Fayetteville print store sees influx in 'Class 2020' celebratory sign sales amid COVID-19

FAYETTEVILLE, N.C. (WTVD) -- A Fayetteville image and sign company is seeing quite the influx in requests from families wanting to make their senior's final semester a little more special, despite the strict COVID-19 restrictions.

Wesley Horne, a graduating senior from Cape Fear High School, has missed out on some special moments his last semester.

"It was kind of different not going to prom. And then, I had a senior trip planned right after that, so I didn't get to go to that either. So, it was just kind of depressing, a little bit, I guess you could say," Horne said.

Horne, like many seniors statewide, is having to look elsewhere for memories made his final year of high school.

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For him, it came in the form of a surprise graduation sign from his aunt and a football jersey from junior year from his parents. Both were surprises that put a smile on the young man's face.

"Real touched about how much it meant to my parents, also. And the jersey, that touched me a lot. I'm not going to lie, I shed a tear. It kind of got me, but it meant a lot," Horne said.

The graduation sign, that was placed in the front of Horne's home, was purchased at Allegra: Marketing, Print and Mail, a dual-branded franchise with Image 360.

Bruce and Katheryn Sykes, the vice president and president of the print shop respectively, say they've already completed more than 30 orders in the last couple of weeks.

This uptick in graduation signs is keeping the couple busy, especially since they've had to cut their staff and hours because of the pandemic.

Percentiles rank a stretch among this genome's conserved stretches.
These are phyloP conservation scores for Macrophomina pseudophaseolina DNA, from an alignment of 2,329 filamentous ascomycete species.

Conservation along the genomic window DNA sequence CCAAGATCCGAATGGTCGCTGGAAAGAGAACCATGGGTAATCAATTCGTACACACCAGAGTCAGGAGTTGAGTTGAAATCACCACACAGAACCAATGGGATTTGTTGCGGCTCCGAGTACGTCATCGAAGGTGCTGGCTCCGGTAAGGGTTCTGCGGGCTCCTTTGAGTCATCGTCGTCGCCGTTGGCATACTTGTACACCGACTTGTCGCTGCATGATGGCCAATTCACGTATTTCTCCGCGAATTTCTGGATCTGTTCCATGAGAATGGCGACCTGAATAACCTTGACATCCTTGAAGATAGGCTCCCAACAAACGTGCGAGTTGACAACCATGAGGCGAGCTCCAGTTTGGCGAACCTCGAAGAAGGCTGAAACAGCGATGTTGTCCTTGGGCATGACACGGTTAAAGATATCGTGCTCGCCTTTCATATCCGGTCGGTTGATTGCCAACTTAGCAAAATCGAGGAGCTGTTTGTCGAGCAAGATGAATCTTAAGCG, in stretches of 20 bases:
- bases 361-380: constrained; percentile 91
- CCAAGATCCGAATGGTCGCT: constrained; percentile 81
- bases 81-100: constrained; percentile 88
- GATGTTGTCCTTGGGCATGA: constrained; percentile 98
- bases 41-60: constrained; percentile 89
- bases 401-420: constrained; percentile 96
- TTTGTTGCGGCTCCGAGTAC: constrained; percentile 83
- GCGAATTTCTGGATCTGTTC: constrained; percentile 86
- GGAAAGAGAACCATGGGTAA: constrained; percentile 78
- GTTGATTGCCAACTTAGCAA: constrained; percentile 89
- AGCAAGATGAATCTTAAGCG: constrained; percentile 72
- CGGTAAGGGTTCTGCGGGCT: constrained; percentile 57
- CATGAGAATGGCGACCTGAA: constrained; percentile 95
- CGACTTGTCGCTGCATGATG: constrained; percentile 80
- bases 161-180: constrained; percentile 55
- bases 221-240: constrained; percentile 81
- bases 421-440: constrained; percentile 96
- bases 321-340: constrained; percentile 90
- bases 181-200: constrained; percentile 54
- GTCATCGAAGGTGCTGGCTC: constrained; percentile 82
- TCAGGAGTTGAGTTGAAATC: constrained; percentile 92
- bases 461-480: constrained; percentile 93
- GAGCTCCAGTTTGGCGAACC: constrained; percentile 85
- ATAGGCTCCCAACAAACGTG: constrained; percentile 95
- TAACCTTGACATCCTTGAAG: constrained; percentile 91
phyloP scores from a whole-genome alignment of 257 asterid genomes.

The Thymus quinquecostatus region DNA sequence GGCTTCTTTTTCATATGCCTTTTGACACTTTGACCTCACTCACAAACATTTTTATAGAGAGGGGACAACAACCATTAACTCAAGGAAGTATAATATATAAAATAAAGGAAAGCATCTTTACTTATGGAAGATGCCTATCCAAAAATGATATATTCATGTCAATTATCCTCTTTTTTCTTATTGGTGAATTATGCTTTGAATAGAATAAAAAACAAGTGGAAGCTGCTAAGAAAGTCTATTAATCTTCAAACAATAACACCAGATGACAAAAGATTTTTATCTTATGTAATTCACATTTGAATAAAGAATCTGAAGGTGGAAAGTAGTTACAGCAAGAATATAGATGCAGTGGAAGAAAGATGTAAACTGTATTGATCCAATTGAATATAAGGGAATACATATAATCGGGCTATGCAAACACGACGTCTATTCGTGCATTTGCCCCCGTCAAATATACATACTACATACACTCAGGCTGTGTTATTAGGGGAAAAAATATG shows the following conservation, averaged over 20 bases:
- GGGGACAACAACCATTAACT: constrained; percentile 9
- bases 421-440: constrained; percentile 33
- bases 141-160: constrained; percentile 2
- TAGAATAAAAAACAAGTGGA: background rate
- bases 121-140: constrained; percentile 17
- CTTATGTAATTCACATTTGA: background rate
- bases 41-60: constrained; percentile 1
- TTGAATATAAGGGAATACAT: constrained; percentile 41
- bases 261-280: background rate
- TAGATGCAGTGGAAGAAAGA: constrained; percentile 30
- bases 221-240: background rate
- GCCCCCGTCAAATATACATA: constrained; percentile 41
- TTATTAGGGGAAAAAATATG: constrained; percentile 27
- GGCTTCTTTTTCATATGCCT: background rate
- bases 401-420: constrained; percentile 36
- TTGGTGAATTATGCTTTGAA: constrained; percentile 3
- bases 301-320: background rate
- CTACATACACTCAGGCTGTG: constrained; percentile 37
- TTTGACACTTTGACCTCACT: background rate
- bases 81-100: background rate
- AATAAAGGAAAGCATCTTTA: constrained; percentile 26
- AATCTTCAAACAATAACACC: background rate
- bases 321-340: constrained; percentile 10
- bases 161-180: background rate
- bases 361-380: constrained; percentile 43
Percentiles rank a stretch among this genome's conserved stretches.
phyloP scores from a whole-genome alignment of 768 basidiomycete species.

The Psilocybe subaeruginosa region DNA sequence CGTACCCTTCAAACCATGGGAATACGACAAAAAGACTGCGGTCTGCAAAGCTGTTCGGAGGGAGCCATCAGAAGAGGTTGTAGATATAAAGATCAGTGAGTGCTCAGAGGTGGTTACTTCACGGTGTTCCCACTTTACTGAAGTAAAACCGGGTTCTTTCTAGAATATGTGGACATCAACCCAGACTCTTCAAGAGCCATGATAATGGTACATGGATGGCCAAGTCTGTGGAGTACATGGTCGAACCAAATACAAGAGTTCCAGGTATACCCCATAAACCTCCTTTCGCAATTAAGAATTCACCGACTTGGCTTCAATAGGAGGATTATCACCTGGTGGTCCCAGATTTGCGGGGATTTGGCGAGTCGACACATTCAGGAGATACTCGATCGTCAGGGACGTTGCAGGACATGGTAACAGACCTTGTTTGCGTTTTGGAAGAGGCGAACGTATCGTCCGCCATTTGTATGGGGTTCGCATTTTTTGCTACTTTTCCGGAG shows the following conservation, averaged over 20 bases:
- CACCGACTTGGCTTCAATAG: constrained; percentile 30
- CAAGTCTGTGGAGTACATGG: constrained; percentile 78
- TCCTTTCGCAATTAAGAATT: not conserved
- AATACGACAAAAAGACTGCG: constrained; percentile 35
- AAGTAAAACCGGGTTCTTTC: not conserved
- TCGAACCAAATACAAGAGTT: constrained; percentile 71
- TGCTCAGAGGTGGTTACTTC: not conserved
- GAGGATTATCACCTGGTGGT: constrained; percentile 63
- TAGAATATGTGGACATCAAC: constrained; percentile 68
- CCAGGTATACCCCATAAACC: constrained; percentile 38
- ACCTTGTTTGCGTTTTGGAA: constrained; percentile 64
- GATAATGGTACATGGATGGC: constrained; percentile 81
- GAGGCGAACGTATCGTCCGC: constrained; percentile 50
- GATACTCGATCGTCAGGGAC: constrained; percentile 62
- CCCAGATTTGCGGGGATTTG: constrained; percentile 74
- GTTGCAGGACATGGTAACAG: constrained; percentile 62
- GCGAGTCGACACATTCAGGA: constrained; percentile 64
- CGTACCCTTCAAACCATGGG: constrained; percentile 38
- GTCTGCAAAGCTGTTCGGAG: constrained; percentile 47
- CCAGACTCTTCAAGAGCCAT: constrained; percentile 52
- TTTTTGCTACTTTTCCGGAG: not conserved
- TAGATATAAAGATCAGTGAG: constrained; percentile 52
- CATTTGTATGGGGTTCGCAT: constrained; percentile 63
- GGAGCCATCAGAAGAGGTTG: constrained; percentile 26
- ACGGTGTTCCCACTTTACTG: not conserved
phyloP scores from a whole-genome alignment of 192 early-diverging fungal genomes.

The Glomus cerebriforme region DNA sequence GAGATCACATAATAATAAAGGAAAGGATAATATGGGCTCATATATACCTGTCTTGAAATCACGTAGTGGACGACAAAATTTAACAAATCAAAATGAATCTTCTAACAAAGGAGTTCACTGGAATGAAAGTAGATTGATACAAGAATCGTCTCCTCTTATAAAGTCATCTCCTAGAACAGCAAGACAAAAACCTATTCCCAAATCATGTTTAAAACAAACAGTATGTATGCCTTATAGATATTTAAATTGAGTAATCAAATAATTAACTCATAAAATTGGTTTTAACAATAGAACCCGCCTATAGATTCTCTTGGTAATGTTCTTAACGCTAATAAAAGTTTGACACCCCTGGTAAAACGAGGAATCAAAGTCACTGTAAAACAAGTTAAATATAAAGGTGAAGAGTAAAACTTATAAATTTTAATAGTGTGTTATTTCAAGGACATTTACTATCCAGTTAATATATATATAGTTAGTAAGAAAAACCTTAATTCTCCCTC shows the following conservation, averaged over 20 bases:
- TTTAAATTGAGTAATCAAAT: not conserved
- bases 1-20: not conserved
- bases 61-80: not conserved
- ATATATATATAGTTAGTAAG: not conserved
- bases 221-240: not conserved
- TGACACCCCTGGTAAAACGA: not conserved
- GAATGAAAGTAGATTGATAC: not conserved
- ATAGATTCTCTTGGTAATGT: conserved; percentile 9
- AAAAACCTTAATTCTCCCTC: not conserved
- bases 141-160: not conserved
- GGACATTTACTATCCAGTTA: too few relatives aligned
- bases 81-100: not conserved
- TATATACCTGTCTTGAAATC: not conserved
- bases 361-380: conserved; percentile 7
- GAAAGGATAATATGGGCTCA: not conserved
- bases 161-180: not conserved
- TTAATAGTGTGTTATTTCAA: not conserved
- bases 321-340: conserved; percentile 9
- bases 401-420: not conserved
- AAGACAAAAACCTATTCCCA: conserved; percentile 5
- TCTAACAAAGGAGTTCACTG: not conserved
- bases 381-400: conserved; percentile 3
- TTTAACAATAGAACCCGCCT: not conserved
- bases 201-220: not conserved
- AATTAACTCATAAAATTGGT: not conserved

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Despite the struggles, the couple is looking to make it easier for families to celebrate their seniors by reducing the cost of graduation signs.

"It's regularly about $45; we're doing it for $10. And it includes any high school in Cumberland County," Sykes said.

To help sustain their 35-year long business, the Sykes have pumped out COVID-19 related signs, stickers and banners for restaurants, medical facilities and other businesses.

In addition, they've adapted by also offering to sell masks and building and installing plexiglass.

"We're like everybody else, we're in survival mode. But, we're going to survive and we're going to come out stronger on the other end. I think everybody is," Bruce said.

Even in survival mode, they're hoping this affordable way to recognize seniors can light up the faces of students like it did for Horne.
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